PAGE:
How to not get caught up in what you want to be when you grow up.
High school was about preparing for college. Like it or not, college is about preparing for life. Forgive the redundancy of the previous sentence, just spelling it out for those who get silly every weekend and may forget.
Look to the person to the left of you. Now look to the person to the right of you. There is a good chance that one of them knows exactly what she or he wants to do with life. Maybe both do. Maybe they have both known for the past 10 years what their majors will be, what their careers will be, what their first jobs will be and what their families will be like. Maybe you are one of those people, too.
Then again, maybe the guy on your left knows exactly what he wants, but the girl on your right has no idea.
She may just be here trying to feel out college, wade through a few classes that will not help her in the future, and spend an extra year or two paying off loans because she will have switched majors five times before graduating. Then once she gets her degree, she may choose an entirely different career path.
Students run the gamut. Some know the field they want to work in, but have no idea of the career in that field. The best advice I can give, speaking from experience, is to not rush the decision process.
If you are like the girl on the right, you need to hear something loud and clear. That is OK. So you may waste a credit or two. You may feel like a major does not fit you and that you want to try many things. But you know what? If you rush and pick a random job, it will be much harder to switch out of that field in the long run.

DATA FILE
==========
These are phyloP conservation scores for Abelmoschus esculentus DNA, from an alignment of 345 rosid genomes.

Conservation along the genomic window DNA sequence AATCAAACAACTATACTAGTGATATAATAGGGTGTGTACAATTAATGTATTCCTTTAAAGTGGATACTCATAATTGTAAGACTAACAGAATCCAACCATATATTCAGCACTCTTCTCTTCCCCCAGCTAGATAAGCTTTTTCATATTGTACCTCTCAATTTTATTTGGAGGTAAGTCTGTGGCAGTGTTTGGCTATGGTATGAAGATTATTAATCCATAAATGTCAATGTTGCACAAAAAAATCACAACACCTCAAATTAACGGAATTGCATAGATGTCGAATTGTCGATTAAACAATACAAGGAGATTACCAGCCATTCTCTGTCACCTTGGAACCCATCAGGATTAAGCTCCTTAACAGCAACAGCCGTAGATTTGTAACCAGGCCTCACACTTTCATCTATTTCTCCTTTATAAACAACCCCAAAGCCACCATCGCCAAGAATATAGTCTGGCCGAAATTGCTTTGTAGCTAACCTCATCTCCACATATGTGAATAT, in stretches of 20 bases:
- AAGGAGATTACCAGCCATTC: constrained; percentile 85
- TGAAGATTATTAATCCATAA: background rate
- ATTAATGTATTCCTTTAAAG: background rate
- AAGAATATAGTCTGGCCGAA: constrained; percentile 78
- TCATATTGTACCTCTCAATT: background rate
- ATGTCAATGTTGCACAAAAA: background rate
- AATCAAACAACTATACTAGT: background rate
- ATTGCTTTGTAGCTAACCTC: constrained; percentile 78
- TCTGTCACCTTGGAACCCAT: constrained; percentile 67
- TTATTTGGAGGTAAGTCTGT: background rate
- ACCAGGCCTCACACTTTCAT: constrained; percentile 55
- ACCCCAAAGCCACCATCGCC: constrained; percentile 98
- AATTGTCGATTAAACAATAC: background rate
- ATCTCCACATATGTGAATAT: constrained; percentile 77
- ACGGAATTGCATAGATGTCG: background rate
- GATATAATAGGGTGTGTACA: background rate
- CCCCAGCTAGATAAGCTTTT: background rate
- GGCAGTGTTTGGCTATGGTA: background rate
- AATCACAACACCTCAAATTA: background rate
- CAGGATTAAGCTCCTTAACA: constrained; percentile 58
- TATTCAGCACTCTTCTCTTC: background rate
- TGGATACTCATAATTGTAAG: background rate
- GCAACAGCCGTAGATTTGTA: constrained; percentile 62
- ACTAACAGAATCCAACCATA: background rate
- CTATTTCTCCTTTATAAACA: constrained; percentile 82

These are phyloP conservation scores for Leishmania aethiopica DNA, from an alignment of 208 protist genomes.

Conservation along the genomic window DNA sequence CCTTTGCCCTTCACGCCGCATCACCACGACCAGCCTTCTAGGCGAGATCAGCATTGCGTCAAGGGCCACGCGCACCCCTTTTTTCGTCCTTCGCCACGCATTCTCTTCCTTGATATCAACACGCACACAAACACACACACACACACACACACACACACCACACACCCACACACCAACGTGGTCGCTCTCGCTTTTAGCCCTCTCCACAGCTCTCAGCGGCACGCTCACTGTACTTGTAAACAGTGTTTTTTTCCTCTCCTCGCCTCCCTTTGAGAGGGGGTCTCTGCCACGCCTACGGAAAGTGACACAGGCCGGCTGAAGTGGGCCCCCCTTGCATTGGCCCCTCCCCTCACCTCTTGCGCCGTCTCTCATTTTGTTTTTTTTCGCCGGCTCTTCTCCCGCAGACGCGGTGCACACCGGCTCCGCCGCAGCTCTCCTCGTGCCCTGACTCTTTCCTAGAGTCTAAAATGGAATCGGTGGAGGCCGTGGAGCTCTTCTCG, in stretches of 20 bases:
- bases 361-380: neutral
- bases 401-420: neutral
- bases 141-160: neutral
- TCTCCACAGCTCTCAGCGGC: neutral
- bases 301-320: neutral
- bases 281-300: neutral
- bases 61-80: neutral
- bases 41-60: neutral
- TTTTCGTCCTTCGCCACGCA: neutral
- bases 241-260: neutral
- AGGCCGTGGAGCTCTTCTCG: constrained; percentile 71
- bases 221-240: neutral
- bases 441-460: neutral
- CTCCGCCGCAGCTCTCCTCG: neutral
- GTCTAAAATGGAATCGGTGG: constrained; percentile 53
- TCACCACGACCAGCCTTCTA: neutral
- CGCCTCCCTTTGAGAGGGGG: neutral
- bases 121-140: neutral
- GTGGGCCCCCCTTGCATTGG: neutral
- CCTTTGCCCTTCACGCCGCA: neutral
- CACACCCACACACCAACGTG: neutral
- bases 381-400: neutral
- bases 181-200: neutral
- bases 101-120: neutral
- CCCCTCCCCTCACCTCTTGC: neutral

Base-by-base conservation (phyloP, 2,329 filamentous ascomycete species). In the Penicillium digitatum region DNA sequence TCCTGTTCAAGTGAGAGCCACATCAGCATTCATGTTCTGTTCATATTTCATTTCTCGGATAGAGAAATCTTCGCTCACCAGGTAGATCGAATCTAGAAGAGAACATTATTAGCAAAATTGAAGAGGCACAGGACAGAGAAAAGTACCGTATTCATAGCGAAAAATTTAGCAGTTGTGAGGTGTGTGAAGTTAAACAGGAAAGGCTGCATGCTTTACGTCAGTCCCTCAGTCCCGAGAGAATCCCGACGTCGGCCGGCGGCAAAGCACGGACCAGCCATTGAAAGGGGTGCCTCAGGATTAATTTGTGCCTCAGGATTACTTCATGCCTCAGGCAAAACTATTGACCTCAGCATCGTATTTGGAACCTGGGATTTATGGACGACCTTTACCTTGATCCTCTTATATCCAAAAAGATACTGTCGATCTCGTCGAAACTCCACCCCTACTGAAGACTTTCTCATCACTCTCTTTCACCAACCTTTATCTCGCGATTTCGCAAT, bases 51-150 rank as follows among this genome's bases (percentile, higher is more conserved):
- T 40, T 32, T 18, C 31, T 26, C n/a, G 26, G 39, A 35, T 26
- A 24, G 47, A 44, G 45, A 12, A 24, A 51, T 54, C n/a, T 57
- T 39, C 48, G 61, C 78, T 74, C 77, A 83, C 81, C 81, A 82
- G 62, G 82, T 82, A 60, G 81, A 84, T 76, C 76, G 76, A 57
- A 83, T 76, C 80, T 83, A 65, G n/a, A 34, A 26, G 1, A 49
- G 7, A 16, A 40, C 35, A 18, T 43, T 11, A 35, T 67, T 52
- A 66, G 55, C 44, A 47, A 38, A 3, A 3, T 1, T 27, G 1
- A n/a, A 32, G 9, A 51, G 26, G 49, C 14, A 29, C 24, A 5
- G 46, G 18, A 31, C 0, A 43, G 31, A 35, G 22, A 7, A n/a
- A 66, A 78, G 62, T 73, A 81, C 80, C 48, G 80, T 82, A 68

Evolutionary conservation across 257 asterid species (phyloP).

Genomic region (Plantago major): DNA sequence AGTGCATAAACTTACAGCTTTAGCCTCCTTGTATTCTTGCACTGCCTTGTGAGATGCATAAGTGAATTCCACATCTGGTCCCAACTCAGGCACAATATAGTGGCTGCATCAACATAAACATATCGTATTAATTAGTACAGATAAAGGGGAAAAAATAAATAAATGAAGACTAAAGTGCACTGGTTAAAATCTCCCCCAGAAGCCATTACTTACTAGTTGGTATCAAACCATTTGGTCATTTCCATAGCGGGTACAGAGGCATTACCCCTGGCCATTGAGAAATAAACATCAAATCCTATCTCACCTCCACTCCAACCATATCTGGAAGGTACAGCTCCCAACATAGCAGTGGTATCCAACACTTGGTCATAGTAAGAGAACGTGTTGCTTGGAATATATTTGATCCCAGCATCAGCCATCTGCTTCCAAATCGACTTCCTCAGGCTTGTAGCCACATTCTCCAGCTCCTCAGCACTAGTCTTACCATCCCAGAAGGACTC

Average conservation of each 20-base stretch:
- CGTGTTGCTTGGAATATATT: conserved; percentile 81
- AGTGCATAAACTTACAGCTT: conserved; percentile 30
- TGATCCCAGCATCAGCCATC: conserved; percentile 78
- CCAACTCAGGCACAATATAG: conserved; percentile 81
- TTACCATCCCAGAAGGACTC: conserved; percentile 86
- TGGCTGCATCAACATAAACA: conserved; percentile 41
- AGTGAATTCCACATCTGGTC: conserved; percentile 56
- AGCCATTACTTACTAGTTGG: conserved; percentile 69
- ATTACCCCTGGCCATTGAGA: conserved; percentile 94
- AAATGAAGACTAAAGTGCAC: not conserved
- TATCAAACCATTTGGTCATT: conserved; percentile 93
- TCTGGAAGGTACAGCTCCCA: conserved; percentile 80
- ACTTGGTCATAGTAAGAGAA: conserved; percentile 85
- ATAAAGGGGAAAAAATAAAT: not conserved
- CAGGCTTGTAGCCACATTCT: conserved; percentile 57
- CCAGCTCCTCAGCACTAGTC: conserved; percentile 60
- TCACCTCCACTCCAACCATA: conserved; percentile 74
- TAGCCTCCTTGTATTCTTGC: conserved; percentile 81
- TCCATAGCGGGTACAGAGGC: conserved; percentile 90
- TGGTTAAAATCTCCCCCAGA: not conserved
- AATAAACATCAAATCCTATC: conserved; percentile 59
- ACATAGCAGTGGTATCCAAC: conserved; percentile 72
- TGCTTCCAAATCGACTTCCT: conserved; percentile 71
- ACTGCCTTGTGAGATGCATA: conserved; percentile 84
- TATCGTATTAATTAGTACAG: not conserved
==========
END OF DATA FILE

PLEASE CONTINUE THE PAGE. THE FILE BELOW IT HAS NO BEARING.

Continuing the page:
The most important thing is to take your time. Maybe go to the Career Center, take one of those fortune-teller tests that says what your skills and interests are. Even more simply, pay attention to what you are doing. Tune into yourself.
Which classes do you enjoy? Which projects do you like? Are you good at some of the things you enjoy? What do you hate to do? What comes naturally?
College is huge, and scary. The idea of choosing your life right after high school is daunting. Know that all you have to do is take a breath and realize that if you keep a good head on your shoulders, you will be OK in this life.
In the context of a lifetime, so what if you took a useless class? So what if you wasted your time a bit? You will be the better person for it to know that you made the decisions that were best for you.
When it comes to deciding a major and life path, the final advice is simple. Follow your gut, do what makes you happy—even if it is for a low salary—and keep a positive attitude. Do that, and life should take care of itself.
Matt can be reached at firstname.lastname@example.org.